No face hacker working on laptop in reference to anti hacker law

Do You Use Your Company’s Computers to Access Restricted Files? 

In a newly decided case, Van Buren v. United States, the United States Supreme Court limited an anti-hacker law. In 1984, Congress enacted the first federal computer-crime statute as part of the Comprehensive Crime Control Act and in 1986, Congress passed the Computer Fraud and Abuse Act (CFAA), which included the provisions that are at issue in this case. 

In this case, a former police officer named Nathan Van Buren used his patrol-car computer to run a license-plate search in a law enforcement computer database in exchange for money. The Federal Government then charged Van Buren with a felony violation of the CFAA on the ground that running the license plate violated the “exceeds authorized access” clause. 

The Supreme Court held that Van Buren did not violate the CFAA. The Court reasoned that this provision covers those who obtain information from particular areas in the computer (files, folders, or databases) to which their computer access does not extend and does not cover those who (like Van Buren), do not have proper motives for obtaining information that is otherwise available to them. 

The Government tried to introduce their interpretation of the statute, but the Court shot it down stating that, “The Government’s interpretation of the statute would attach criminal penalties to a breathtaking amount of commonplace computer activity. If the ‘exceeds authorized access’ clause criminalizes every violation of a computer-use policy, then millions of otherwise law-abiding citizens are criminals. So, you may be wondering what constitutes exceeding authorized access. Well, according to the Supreme Court in this ruling, “An individual ‘exceeds authorized access’ when he accesses a computer with authorization but then obtains information located in particular areas of the computer— such as files, folders, or databases—that are off-limits to him.” In other words, if you are roaming a computer at work that you are authorized to use, and you access files that are not off-limits to you, then you are not in violation of this Act. On the other hand, if you have the authorization to use a computer at work but are restricted from accessing certain files, then accessing such files may mean that you are violating the Act. Concludingly, employees need to be aware of what they may or may not access while using their employer’s devices.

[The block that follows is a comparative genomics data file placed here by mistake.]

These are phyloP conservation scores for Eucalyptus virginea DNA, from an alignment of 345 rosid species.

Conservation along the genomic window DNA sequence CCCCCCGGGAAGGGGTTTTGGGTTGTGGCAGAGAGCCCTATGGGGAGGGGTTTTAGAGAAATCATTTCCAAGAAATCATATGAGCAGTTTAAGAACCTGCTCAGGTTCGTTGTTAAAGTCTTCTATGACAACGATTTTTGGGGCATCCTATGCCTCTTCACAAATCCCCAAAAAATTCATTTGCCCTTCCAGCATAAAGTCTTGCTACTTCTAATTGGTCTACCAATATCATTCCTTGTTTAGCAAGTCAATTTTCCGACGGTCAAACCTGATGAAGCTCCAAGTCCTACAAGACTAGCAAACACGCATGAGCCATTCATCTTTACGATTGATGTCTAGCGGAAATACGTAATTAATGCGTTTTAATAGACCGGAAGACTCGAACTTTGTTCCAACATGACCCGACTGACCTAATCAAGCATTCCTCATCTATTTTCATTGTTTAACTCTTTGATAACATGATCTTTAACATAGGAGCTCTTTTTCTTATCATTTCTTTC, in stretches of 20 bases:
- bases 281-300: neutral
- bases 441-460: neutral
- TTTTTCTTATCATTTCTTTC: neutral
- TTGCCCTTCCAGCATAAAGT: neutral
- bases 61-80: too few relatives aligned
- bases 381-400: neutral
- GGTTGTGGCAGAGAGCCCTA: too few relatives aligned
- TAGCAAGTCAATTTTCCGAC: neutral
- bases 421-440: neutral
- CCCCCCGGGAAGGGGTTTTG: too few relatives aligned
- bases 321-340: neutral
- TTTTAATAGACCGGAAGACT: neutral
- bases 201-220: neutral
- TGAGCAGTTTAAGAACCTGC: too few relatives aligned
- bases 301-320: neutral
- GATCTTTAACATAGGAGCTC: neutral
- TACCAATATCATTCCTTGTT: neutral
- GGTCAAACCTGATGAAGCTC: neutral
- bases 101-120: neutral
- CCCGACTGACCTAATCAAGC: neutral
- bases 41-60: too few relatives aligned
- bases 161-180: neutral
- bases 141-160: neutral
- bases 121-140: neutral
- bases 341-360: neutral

EPGD Business Law is located in beautiful Coral Gables, West Palm Beach and historic Washington D.C. Call us at (786) 837-6787, or contact us through the website to schedule a consultation.

*Disclaimer: this blog post is not intended to be legal advice. We highly recommend speaking to an attorney if you have any legal concerns. Contacting us through our website does not establish an attorney-client relationship.*

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Eric Gros-Dubois

Eric P. Gros-Dubois founded EPGD Business Law in 2013 and is the current head of the firm’s corporate, estate planning, and tax practice, and manages the firm’s Washington D.C. office. With a JD and MBA, and a specialization in finance, Eric is able to step back and view the legal world through a commercial lens while also acting as a trusted business advisor for his clients. He does his best to be solutions oriented, and tries to think like a business owner, not just a lawyer.


*The following comments are not intended to be treated as legal advice. The answer to your question is limited to the basic facts presented. Additional details may heavily alter our assessment and change the answer provided. For a more thorough review of your question please contact our office for a consultation.

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